What To Know Today
The characteristics of New Jersey’s ~1.5M people living in armed households. An annual representative survey on guns from the state-funded New Jersey Gun Violence Research Center at the Rutgers School of Public Health had several interesting insights about gun owners in the state. About one in five adults live in homes where guns are usually kept, with men being about twice as likely as women to live with a firearm. Broken down by race: About 24 percent of white residents live in an armed household, the most of any group, compared to 68 percent without; about 11 percent of Black people live in homes with guns, versus 77 percent without; and 13 percent of Hispanic respondents lived in homes with guns, compared to 73 percent without. Black respondents were twice as likely to refuse to answer the question as white residents. Questions of security: While the approximately 75 percent of respondents who said they store guns securely is relatively high, according to NJGVRC executive director Mike Anestis, the survey found that fewer than 10 percent of respondents said that a healthcare provider had ever asked them about gun access. That, public health and gun violence researchers have frequently said, is an important way to promote firearm safety.
A tech company promised its AI-based gun screening would be efficient and effective. Some clients paint a different picture. Massachusetts-based Evolv Technology markets its weapons scanner as a faster, easier way than traditional metal detectors to identify concealed weapons among entrants at sports stadiums, venues, and schools. That has landed Evolv plum contracts, including schools in Charlotte, North Carolina, and beyond. But in a new investigation based on public records requests, Vice Motherboard finds that the onboarding of Evolv’s system in places where it has contracts has been rough, and the devices — which, Vice reports, are not the subject of any peer-reviewed efficacy studies — have not lived up to marketing promises. School board administrators have reported mistakes in the company’s scanners, including detecting computers as guns or not spotting handguns at all when tested. “Today was probably the least safe day,” a principal said in an email the day the scanners were installed at her school.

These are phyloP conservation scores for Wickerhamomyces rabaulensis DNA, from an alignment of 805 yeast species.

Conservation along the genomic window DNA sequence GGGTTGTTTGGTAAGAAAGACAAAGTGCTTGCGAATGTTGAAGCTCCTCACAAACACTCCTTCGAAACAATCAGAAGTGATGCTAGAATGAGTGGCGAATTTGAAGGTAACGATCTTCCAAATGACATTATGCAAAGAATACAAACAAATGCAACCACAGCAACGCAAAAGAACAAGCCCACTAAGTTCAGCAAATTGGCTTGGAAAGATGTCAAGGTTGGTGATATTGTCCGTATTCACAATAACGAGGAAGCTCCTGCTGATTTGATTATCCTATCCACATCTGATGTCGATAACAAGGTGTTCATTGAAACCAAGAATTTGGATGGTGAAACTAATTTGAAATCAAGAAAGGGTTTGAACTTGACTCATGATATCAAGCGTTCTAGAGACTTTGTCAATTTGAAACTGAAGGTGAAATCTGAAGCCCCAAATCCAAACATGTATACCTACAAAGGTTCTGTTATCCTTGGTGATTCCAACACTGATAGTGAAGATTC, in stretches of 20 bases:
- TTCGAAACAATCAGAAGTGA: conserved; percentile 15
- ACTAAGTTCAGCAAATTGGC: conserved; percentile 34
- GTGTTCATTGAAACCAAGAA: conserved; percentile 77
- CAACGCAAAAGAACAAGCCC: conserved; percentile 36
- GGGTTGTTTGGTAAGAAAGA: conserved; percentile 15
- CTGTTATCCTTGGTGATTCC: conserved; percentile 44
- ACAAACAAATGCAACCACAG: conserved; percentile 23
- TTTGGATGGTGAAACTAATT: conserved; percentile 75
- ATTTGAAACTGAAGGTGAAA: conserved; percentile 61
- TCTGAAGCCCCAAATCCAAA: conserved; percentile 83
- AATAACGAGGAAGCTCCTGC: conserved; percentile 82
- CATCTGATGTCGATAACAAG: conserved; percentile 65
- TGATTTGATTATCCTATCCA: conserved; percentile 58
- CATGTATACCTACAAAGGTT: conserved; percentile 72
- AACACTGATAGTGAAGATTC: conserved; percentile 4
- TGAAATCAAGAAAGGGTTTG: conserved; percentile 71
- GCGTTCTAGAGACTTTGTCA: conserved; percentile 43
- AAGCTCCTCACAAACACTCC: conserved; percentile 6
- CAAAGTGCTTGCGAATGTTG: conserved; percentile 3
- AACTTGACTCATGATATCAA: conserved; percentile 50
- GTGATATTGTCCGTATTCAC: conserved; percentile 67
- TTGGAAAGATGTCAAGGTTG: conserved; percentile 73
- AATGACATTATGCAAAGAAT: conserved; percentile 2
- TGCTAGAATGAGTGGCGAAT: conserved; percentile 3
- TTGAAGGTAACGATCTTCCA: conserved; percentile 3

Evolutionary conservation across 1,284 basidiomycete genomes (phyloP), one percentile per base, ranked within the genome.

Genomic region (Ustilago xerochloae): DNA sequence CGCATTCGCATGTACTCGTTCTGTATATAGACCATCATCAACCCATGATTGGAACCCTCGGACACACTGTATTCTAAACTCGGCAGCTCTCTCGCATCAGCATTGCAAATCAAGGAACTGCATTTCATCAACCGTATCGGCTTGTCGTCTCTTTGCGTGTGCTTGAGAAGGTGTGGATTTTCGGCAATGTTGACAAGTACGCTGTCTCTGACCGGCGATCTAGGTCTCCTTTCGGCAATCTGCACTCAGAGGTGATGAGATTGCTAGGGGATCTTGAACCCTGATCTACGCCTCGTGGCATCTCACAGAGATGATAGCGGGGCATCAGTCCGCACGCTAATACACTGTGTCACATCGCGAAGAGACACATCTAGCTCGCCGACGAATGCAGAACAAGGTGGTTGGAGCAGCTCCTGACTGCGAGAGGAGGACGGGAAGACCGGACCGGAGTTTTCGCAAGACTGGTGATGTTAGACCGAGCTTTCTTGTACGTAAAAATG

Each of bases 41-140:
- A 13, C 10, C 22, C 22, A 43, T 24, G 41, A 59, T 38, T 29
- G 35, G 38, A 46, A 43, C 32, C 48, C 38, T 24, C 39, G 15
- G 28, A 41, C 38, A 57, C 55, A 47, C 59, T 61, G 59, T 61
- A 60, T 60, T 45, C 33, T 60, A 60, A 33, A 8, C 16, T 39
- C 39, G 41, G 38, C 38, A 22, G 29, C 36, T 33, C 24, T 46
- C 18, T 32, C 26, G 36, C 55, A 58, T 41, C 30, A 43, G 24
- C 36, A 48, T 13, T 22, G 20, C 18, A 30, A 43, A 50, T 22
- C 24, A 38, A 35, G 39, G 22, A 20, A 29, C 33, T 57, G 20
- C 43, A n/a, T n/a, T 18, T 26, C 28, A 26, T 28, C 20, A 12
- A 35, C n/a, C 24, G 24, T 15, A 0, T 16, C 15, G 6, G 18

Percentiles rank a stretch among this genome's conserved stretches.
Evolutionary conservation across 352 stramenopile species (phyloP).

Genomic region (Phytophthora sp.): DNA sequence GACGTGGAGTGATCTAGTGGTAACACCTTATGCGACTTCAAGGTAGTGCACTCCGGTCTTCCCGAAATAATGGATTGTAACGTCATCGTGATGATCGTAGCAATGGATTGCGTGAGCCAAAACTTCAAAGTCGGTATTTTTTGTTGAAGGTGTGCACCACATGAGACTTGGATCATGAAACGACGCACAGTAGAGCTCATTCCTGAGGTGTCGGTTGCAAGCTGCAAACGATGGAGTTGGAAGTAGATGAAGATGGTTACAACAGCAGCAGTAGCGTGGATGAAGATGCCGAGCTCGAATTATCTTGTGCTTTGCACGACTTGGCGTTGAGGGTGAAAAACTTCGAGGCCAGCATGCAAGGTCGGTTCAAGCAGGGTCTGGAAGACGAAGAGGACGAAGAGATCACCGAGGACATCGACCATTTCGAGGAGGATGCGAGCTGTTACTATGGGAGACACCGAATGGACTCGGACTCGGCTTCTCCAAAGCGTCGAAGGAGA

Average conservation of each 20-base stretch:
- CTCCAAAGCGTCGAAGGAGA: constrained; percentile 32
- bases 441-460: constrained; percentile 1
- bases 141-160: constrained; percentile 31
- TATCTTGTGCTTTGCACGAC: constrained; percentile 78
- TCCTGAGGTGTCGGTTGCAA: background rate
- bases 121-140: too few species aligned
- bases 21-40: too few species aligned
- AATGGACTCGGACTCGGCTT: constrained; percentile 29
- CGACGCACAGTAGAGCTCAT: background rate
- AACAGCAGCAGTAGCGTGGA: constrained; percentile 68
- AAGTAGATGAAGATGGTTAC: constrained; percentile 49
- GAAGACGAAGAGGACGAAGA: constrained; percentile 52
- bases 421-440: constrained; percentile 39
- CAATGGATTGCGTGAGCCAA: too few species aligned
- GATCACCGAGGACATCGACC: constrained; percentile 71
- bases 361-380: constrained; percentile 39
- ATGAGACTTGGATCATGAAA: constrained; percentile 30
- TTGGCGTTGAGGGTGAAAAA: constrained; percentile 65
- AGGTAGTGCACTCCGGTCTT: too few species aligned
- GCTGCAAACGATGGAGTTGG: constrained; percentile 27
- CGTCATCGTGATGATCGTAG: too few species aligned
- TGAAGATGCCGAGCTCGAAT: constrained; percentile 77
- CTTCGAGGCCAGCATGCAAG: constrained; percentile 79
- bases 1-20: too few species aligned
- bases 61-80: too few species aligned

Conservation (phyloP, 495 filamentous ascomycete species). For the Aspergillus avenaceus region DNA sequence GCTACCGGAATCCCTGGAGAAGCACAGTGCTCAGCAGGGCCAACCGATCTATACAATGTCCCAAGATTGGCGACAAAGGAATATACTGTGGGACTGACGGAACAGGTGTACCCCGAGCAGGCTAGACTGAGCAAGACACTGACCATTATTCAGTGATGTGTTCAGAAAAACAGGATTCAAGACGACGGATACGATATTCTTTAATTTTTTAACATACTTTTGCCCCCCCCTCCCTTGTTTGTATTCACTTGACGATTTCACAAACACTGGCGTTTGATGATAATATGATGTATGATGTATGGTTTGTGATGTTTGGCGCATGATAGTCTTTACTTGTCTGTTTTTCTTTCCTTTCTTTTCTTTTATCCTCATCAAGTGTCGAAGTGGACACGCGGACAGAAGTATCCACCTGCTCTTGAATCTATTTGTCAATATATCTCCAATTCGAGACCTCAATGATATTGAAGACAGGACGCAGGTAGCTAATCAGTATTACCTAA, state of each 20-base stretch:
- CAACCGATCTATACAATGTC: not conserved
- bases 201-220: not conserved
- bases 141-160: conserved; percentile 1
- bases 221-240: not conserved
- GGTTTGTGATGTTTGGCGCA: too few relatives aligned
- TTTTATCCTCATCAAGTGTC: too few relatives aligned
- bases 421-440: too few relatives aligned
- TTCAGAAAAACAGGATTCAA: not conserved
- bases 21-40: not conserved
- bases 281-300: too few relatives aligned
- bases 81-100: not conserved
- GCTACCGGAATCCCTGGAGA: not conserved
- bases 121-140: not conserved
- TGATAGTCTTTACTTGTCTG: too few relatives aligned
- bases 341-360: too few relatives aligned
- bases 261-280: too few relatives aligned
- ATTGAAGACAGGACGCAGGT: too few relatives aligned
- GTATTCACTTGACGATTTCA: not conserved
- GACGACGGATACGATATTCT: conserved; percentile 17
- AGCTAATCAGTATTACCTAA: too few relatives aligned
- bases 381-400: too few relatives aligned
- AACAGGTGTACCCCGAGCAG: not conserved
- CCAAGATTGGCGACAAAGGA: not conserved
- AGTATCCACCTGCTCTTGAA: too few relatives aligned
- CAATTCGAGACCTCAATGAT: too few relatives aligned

Also in New Jersey: A look at one of the state’s nine hospital-based intervention programs. The state recently renewed funding for its programs that work to break cycles of retaliation by providing services within hospitals after someone has been shot. One of those programs, the Paterson Healing Collective, says it has helped more than 130 gunshot victims since it launched in 2020 at St. Joseph’s Hospital, while the Newark Community Street Team, which serves a larger population, has worked with more than 500 survivors since its 2018 launch. “It’s a public health emergency,” Dr. James Pruden of St. Joseph’s Hospital said about gun violence. “We have money for AIDS. We have money for diabetes. We have money for asthma. Why don’t we have money for violence intervention?”
At least 20 gun companies have moved from blue to red states in the last decade. That’s according to reporting from The Washington Post, which offers the latest comprehensive look at the regionalization of American gun and ammo production. Much of it is a result of gun restrictions in Democratic-controlled states that the companies say will hurt their bottom line, but gun-friendly states have also lured companies with inexpensive labor costs and tax breaks. One of the latest high-profile cases was Smith & Wesson’s decision in September to move its headquarters from Massachusetts to Tennessee.
25 years on, a convicted school shooter faces the possibility of parole. In 1997, a 14-year old high school student killed three fellow classmates and wounded five others in West Paducah, Kentucky. Tried and convicted as an adult, he will have his first parole hearing next month. While experts think his release is unlikely, The Washington Post reports on the community grief the case has revived along with questions about what should happen to a minor convicted of an atrocity when they become eligible for release.
1 — the number of public carry permits issued in Hawaii since the Supreme Court’s decision in New York State Rifle & Pistol Association v. Bruen. Before the ruling, police chiefs in Hawaii issued six permits in 21 years, according to data from the state. [The Associated Press]